Okay, not really madness (and the NCAA might come seek royalty fees from me now that I’ve used the term), but there are some employment law matters that you need to be on top of this month.
On March 8, 2013, the United States Citizenship and Immigration Services (USCIS) issued a new Form I-9 for use in verifying employment eligibility in the U.S. You can get the new Form I-9 here.
Start using the new form now. There is a grace period through May 7, 2013, but you’re busy, and it would not be good to forget. Also, be sure to get the new form in the hands of any staff that fill out Form I-9s at hiring.
The new Form I-9 is only for new hires, or if you need to reverify certain ID documents. Generally, you must reverify if evidence of employment authorization (List A or List C documents) expire. For reverification, an employee must present unexpired documentation from either List A or List C showing he or she is still authorized to work.
As a reminder, employees must complete Section 1 of the form at the actual beginning of employment. The employer must complete Section 2 within three days of starting work.
On February 6, 2013, the U.S. Department of Labor issued new final Family and Medical Leave Act (FMLA) regulations that take effect on March 8, 2013. Most of the new regulations relate to the FMLA’s military leave provisions, but they also make other minor changes and clarifications. The regulations also require covered employers to post a new, updated poster by March 8, 2013.
All covered employers are required to display and keep displayed a poster prepared by the Department of Labor summarizing the major provisions of The Family and Medical Leave Act (FMLA) and telling employees how to file a complaint. The poster must be displayed in a conspicuous place where employees and applicants for employment can see it. A poster must be displayed at all locations even if there are no eligible employees.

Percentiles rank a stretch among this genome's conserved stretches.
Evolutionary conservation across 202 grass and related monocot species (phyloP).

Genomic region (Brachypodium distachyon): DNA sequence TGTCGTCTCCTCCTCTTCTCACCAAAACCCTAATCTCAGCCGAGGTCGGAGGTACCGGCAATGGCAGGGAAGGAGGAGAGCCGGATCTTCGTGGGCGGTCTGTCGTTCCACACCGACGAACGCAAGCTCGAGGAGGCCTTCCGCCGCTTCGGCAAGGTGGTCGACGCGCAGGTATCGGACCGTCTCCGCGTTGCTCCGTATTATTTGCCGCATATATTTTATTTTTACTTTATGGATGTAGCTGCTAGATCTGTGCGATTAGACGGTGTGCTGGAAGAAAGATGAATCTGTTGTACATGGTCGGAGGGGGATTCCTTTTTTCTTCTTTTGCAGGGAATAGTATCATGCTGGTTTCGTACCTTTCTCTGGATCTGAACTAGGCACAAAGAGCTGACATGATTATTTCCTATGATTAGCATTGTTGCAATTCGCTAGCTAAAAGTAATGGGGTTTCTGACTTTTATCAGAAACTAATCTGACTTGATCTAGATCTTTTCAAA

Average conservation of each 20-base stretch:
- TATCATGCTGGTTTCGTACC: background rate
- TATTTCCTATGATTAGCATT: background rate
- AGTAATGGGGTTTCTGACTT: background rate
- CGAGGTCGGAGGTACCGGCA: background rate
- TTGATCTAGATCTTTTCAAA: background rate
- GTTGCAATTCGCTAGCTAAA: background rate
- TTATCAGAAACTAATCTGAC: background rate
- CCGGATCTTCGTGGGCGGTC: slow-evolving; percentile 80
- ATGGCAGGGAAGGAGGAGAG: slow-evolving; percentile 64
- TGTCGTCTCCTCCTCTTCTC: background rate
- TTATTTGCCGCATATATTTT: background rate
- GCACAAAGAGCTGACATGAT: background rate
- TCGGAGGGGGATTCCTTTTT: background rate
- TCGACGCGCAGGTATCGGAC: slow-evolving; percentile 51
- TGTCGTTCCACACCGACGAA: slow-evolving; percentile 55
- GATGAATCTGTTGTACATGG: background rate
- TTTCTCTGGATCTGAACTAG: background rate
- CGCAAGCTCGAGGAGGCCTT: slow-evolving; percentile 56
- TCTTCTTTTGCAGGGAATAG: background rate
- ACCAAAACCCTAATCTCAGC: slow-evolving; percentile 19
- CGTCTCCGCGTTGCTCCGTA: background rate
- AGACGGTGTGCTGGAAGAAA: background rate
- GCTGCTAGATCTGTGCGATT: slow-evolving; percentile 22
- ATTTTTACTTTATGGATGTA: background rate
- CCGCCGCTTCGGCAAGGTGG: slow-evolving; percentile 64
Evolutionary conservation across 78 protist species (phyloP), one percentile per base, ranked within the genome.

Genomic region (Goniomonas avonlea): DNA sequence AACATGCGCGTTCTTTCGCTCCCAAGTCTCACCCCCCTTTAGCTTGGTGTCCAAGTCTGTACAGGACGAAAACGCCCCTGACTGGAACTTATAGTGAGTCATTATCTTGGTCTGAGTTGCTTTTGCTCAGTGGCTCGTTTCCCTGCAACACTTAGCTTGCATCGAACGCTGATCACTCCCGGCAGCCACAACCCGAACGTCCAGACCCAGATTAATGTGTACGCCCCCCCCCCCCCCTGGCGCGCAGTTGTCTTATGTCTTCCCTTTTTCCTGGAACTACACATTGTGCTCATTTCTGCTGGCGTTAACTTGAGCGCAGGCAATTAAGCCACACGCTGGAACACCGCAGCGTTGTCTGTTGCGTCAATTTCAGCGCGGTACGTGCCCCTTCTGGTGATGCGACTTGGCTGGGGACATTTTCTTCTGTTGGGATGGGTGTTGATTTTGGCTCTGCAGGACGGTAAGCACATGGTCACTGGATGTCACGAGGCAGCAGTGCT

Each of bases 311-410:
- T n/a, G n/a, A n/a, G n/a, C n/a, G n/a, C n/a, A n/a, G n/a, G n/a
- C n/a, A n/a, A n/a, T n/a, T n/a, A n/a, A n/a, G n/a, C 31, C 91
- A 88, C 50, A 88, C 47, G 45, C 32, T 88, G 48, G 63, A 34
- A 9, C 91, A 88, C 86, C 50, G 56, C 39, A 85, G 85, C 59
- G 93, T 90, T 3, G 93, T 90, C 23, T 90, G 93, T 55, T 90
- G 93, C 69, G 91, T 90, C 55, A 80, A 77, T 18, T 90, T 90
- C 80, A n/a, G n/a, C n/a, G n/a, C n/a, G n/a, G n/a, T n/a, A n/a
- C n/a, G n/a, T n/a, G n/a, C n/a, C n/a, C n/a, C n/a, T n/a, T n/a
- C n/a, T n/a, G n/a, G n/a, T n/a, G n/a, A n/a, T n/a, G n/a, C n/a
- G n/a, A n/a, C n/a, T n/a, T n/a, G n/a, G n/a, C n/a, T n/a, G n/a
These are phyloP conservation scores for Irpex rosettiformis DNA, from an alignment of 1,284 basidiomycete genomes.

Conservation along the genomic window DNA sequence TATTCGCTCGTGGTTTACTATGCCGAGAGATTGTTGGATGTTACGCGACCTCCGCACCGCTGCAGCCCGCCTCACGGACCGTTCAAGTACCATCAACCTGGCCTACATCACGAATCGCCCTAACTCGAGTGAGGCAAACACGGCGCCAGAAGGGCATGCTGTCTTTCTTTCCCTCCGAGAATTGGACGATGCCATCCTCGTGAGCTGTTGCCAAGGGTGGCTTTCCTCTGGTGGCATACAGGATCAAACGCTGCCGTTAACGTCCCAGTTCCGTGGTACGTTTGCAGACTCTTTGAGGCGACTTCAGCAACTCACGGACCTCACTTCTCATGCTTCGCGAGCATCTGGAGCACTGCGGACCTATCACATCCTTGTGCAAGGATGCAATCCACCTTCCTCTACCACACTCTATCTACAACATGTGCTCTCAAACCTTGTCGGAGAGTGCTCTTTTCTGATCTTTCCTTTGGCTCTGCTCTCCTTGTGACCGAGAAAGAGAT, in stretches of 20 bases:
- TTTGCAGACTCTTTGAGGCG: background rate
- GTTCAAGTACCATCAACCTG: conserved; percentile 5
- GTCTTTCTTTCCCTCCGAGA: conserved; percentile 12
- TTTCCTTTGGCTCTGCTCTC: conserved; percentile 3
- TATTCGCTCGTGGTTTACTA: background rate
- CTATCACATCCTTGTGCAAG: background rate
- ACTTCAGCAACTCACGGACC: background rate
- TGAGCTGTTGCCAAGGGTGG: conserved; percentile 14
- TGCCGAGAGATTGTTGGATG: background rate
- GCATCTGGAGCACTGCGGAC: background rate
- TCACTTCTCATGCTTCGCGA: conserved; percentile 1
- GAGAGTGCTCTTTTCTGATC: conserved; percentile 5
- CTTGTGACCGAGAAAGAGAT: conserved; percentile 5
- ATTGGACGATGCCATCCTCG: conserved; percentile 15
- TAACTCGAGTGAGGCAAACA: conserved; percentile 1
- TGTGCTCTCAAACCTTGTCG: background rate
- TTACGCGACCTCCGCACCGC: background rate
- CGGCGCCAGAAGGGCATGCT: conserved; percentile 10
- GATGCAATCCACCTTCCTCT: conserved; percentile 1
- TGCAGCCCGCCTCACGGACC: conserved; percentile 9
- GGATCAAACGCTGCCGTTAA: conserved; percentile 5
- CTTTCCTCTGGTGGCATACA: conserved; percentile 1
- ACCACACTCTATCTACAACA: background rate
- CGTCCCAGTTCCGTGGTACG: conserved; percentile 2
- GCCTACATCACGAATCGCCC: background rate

You can download a copy of the new FMLA poster here.
We’re still waiting for the model notice from the California Department of Justice addressing human trafficking. Effective January 1, 2013, new Civil Code § 52.6 requires certain specified businesses to post a notice, on or before April 1, 2013, containing information about organizations that provide services to eliminate slavery and human trafficking. The notice must be posted at those businesses that have general public premises licensees under the ABC Act, “adult” businesses, airports, rail stations, bus stations, truck stops and roadside rest areas, emergency rooms and urgent care centers, farm labor contractors, private job recruitment center, and businesses that offer massage or bodywork services for compensation.
Many businesses will be required to put up the notice — I’ll keep you updated when we get the language the DOJ wants. And nothing prevents you from posting information now about Freedom House or other organizations dedicated to eliminating trafficking and helping survivors.